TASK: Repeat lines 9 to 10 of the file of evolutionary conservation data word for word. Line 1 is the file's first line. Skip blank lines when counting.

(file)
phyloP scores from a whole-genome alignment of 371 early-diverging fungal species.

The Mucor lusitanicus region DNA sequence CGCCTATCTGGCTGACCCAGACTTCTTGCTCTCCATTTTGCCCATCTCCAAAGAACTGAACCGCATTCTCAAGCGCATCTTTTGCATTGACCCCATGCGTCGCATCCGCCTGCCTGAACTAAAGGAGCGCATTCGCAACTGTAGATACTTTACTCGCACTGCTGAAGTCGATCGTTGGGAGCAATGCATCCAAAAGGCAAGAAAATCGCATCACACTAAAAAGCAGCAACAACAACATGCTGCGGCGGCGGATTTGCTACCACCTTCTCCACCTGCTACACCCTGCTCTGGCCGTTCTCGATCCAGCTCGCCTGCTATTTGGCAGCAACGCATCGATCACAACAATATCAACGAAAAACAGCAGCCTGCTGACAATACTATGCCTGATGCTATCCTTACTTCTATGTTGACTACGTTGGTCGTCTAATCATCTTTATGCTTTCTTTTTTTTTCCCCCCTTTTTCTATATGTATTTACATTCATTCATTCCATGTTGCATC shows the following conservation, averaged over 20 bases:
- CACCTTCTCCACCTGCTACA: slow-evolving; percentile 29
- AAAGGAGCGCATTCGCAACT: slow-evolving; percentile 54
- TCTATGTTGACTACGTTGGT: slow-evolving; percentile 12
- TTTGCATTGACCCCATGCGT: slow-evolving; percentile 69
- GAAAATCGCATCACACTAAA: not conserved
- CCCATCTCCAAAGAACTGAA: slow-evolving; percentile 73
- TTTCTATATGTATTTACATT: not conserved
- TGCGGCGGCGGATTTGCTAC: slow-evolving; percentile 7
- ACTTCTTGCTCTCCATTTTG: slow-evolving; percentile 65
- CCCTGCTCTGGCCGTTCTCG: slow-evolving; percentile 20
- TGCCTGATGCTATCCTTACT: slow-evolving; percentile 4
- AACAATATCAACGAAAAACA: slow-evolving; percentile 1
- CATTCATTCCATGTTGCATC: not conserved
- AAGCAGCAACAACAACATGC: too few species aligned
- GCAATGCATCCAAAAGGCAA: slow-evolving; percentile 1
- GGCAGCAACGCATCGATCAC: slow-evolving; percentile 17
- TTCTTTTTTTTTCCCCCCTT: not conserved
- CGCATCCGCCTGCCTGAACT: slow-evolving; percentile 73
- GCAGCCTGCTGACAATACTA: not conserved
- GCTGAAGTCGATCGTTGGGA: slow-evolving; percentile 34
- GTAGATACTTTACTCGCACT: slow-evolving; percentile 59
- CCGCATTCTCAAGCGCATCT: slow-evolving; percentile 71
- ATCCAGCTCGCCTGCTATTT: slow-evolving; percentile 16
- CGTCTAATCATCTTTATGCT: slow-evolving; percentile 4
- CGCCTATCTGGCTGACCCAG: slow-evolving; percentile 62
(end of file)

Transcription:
- TTTCTATATGTATTTACATT: not conserved
- TGCGGCGGCGGATTTGCTAC: slow-evolving; percentile 7